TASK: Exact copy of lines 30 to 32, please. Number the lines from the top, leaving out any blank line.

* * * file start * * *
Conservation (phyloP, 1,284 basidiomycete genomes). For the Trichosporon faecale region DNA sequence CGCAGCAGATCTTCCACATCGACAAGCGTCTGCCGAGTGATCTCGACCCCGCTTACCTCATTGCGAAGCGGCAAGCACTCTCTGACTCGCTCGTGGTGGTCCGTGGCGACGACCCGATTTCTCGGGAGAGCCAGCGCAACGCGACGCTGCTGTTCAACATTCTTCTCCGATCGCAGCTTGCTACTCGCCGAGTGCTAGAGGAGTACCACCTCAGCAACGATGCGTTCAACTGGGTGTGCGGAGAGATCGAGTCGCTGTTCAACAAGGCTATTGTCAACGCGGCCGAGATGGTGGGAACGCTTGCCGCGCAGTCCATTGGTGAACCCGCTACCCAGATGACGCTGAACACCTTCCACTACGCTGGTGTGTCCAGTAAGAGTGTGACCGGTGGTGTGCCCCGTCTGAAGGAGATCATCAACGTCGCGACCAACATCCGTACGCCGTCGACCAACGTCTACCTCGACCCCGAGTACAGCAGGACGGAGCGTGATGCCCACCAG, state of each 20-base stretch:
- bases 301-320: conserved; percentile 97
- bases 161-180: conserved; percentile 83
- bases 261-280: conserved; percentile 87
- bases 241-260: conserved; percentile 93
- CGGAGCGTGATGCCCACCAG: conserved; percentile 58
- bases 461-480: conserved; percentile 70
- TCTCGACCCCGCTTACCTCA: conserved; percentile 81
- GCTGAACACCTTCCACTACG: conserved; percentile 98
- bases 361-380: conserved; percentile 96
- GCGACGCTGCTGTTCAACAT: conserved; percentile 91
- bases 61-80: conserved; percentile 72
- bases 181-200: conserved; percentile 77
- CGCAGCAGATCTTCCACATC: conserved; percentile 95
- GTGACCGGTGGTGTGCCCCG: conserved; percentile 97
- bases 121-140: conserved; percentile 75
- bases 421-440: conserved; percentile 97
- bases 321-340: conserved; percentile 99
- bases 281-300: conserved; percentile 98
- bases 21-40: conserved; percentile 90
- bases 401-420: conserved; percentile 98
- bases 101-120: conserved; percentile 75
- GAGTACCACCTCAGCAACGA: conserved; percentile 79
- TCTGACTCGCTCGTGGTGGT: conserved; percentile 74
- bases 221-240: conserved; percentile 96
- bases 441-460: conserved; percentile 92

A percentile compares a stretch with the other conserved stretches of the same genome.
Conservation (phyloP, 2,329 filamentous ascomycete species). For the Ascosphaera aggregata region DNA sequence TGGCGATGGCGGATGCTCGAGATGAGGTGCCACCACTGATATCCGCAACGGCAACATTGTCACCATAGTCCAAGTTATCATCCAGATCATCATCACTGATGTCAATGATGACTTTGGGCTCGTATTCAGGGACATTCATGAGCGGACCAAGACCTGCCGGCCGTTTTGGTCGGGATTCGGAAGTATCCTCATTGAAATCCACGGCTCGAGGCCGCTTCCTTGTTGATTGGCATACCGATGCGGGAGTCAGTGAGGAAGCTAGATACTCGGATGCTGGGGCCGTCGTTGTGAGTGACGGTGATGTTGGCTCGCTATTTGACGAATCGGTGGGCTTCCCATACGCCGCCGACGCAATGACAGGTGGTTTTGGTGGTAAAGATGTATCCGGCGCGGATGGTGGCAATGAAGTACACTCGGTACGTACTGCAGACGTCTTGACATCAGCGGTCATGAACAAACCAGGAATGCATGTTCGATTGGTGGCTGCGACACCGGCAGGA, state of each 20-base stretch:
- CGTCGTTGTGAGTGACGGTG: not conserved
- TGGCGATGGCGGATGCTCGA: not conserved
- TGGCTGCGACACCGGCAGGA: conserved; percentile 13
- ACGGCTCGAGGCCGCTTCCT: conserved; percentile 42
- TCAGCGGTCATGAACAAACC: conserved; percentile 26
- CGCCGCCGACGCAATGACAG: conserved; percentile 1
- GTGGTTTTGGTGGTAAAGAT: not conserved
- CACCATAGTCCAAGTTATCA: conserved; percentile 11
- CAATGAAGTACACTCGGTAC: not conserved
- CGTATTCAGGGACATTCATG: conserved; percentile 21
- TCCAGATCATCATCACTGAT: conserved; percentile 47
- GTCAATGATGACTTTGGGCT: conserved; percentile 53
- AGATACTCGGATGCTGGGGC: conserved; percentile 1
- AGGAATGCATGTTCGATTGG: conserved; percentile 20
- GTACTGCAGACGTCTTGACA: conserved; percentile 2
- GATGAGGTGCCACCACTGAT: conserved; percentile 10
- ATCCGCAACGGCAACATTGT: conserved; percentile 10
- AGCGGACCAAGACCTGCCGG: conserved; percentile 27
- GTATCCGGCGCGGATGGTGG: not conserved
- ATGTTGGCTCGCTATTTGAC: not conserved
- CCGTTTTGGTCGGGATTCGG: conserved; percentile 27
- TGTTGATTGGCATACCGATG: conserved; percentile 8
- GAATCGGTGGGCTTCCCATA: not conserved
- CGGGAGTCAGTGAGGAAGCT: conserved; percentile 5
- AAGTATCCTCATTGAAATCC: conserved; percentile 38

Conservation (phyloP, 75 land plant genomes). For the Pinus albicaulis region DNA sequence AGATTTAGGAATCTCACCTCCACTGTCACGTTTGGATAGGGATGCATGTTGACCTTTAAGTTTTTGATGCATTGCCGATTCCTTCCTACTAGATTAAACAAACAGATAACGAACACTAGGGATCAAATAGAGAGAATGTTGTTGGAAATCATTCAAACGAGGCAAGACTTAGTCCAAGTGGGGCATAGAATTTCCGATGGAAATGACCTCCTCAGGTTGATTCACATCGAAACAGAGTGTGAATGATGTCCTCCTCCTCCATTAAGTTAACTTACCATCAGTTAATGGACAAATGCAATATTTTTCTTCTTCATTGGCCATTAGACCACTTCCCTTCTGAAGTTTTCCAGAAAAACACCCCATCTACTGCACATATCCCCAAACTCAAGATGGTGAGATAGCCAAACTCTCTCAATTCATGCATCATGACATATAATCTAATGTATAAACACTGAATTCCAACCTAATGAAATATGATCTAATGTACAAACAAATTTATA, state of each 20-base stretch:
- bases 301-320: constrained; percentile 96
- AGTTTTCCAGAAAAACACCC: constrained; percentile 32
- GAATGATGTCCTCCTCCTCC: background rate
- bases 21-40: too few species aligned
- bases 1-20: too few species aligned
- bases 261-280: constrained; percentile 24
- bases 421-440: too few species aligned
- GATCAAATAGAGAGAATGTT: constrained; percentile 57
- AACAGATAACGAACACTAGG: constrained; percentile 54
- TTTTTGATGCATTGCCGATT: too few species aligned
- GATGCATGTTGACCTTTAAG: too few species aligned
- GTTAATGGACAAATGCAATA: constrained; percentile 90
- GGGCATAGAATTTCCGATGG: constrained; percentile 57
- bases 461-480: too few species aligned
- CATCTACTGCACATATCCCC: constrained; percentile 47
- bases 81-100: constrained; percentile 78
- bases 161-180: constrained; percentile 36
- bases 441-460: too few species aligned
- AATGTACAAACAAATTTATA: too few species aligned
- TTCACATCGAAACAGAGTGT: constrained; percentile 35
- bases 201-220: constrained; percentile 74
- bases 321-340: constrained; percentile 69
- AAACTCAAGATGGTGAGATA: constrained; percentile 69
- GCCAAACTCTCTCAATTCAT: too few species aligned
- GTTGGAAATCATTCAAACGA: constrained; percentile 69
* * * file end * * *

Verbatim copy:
- TGGCGATGGCGGATGCTCGA: not conserved
- TGGCTGCGACACCGGCAGGA: conserved; percentile 13
- ACGGCTCGAGGCCGCTTCCT: conserved; percentile 42